Open Mic, November 5, 2015
Open Mic Review
Host Robert Foster opened the weekly performing arts show and open mic with a cover of Cat Stephens song, “Father and Son.” He followed that with two Harry Chapin covers, “Cats in the Cradle” and “Taxi.”
Local singer/songwriter Greg Mitchell came next with his song, “Rain” written in honor of Ronnie Van Zant and another young friend who had passed away. Then he took a trip down memory lane and sang and old song he wrote many years ago called, “One Drink Away from Being Gone.” He finished with one of his newer songs written in a Jimmy Buffett style called, “Take Me.” Co-host Ron Hackett backed Mitchell on the guitar.
Rock and roller Steven Massey came next playing a cover of “The Other Side of Love” by The Moody Blues. He finished his first set with “Still My Life” and “Cold Days.” While Massey was playing his second song, Isaiah Lewis, son of Sarah Lewis, performed an impromptu dance for his mother and her friends in the back of the room.
“We have a wonderful audience this year with many regulars,” said Hackett. “We really appreciate the support we get from the community, and I am looking for more ways for us to give back to the community.” Hackett was recently elected president of the Art League and will assume his new post on December 1st.
Hackett’s good friend and fellow guitarist Drew Tucker followed Massey with an acoustic set of two Fernando Sor compositions. Sor, a Spanish classical guitarist and composer, was once considered to be the best guitarist in the world. His works for guitar are standard material for most classical guitarists today.
Next, Hackett sang a humorous tune named, “Do You Want to Play the Guitar.” Pat Donahue wrote the words using the melody from "Swinging on a Star," that Bing Crosby sang in the 1944 film “Going My Way.” He followed that with his recent arrangement of “Edelweiss” from the “Sound of Music,” a play by Rogers and Hammerstein that was adapted into a movie starring Julie Andrews. He finished his set with “My Favorite Things” from the same play.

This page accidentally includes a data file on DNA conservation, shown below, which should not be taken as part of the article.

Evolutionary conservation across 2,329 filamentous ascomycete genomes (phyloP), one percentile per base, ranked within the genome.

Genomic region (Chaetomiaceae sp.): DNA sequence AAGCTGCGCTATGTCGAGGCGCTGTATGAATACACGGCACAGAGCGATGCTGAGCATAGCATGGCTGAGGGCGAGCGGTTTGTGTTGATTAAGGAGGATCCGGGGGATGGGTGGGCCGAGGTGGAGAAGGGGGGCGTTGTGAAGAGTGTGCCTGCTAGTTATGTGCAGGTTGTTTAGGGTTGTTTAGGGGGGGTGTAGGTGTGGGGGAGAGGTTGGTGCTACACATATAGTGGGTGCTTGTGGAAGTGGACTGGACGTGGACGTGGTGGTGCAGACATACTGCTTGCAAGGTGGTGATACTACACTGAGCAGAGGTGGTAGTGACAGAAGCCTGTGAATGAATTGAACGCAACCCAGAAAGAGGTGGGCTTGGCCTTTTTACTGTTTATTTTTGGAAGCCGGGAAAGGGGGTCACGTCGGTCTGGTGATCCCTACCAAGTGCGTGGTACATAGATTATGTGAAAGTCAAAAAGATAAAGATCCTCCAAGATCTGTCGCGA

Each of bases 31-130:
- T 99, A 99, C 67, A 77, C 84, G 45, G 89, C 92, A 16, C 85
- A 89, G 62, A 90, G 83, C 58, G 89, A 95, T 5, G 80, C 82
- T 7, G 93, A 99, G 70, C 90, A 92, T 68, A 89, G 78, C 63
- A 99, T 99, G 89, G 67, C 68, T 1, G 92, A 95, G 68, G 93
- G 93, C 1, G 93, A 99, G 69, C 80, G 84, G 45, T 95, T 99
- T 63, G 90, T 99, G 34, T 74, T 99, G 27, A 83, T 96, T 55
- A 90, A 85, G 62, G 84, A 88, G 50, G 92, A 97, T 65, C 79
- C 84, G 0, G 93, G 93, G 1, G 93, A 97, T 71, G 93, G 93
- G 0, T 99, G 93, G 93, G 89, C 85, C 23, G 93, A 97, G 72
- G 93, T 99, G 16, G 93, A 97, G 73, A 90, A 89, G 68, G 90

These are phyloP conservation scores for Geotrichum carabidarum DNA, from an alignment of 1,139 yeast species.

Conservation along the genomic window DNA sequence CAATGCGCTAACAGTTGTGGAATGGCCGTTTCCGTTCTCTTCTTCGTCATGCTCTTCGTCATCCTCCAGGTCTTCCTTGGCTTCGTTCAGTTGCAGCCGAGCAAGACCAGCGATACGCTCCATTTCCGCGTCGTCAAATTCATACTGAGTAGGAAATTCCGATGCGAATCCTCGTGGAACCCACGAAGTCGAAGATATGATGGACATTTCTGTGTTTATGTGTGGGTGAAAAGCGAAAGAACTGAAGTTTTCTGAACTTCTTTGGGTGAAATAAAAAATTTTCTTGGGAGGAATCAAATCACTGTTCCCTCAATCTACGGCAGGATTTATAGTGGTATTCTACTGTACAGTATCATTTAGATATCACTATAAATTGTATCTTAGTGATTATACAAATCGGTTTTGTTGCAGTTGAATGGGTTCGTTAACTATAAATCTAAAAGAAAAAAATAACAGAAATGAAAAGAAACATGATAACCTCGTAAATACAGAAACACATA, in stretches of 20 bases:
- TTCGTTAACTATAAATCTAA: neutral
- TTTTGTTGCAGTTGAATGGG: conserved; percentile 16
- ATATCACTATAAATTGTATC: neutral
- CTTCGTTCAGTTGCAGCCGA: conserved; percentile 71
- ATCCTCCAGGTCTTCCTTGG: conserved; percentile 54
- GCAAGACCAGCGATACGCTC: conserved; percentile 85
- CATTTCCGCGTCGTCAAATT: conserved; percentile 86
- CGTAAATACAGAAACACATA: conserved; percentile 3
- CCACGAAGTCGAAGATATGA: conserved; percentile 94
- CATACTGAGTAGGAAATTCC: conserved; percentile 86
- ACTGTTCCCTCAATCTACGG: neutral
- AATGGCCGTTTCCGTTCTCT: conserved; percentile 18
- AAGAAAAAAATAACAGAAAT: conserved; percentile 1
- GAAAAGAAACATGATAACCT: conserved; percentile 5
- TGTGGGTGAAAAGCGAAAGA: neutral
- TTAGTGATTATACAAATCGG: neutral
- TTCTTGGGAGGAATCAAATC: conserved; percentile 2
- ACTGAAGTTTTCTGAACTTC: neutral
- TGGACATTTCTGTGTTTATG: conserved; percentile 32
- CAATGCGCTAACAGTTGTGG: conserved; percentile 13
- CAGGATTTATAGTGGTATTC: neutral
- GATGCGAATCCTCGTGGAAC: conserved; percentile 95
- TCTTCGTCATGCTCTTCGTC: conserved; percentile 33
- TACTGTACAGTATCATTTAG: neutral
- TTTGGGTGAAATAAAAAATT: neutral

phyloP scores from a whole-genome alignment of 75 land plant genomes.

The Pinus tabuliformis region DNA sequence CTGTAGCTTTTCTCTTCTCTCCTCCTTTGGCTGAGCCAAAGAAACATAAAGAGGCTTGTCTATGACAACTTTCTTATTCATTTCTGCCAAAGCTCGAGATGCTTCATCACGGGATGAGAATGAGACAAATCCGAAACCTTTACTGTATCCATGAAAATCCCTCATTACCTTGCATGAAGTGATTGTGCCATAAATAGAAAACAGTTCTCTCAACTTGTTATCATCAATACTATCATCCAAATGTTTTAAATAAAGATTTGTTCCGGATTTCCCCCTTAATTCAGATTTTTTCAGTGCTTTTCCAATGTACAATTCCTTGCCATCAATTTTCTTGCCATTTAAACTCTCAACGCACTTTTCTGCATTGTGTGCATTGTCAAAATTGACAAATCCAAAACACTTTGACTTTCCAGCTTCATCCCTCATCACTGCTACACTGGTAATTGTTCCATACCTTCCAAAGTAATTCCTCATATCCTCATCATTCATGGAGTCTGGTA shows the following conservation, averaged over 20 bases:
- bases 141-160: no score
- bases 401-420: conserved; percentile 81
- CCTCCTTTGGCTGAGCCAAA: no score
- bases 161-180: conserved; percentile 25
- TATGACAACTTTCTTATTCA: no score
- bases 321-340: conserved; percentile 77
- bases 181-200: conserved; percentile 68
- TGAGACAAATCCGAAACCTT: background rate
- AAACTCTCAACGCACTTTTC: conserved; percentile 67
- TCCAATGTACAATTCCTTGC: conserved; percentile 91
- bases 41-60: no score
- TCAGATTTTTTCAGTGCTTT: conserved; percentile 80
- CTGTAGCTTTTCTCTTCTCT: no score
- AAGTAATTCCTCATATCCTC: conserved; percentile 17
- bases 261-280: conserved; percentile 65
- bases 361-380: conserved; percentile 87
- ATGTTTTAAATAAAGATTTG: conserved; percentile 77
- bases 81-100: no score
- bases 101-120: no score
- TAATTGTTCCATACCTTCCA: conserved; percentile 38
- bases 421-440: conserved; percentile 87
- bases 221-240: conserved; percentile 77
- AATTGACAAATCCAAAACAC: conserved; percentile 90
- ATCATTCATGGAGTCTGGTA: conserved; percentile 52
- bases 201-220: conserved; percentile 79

Normally, the host performing at this point signals the beginning of the encore round, but there were a few late arrivals this week. Elliot from Petersburg came to play “Winter Wonderland” with Ron Hackett playing lead guitar on the tune. Then Elliott sang a humorous Chet Atkins tuned about a jilted lover called, “I Still Write Your Name in the Snow.” He finished with a Shel Silverstein tune named, “Beans taste Fine.”
Gary Tipper also arrived late and sang three cover tunes: “Old Man” by Neil Young, “Last Dance with Mary Jane” by Tom Petty, and “The Captain and the Kid” by Jimmy Buffett.
For his encore, Foster covered two John Prine songs, “Dear Abby,” and “Sam Stone.” He finished his encore with his standard Darrell Scott cover of “Never Leave Harlan Alive.”
Mitchell returned to the stage to sing two more if his original tunes. “Christmas in the Cays” is a song about lost love and being a musician traveling through the Florida Cays during the holidays. He finished with a ballad inspired by an inscription on a bench overlooking Bay Saint Louis, Mississippi called, “Charlie’s View.”
Elliott sang, “If I Could Be the Rain” by Rosalie Sorrels for his encore. Tipper covered “Come Monday” by Jimmy Buffett; “Southern Cross” performed by the rock band Crosby, Stills & Nash; and “Sister Golden Hair” by written by Gerry Beckley and recorded by the band America.
Hackett’s encore included “Just a Closer Walk with Thee,” “Michelle” by the Beattles, and “One Note Samba” composed by Antonio Carlos Jobim. “It’s a love song about the singer pouring all of his love into that one note,” explained Hackett. “The chorus is a flurry on notes that, ‘just say nothing or nearly nothing.’”
With the show officially over for the evening, Tucker and Hackett teamed up to perform an impromptu rendition of Jobim’s “Girl from Ipanema.” Hackett then played several instrumental guitar tunes including, “All the Things you Are” by Jerome Kern.
Photos courtesy of Ron Hackett
Elliott from Petersburg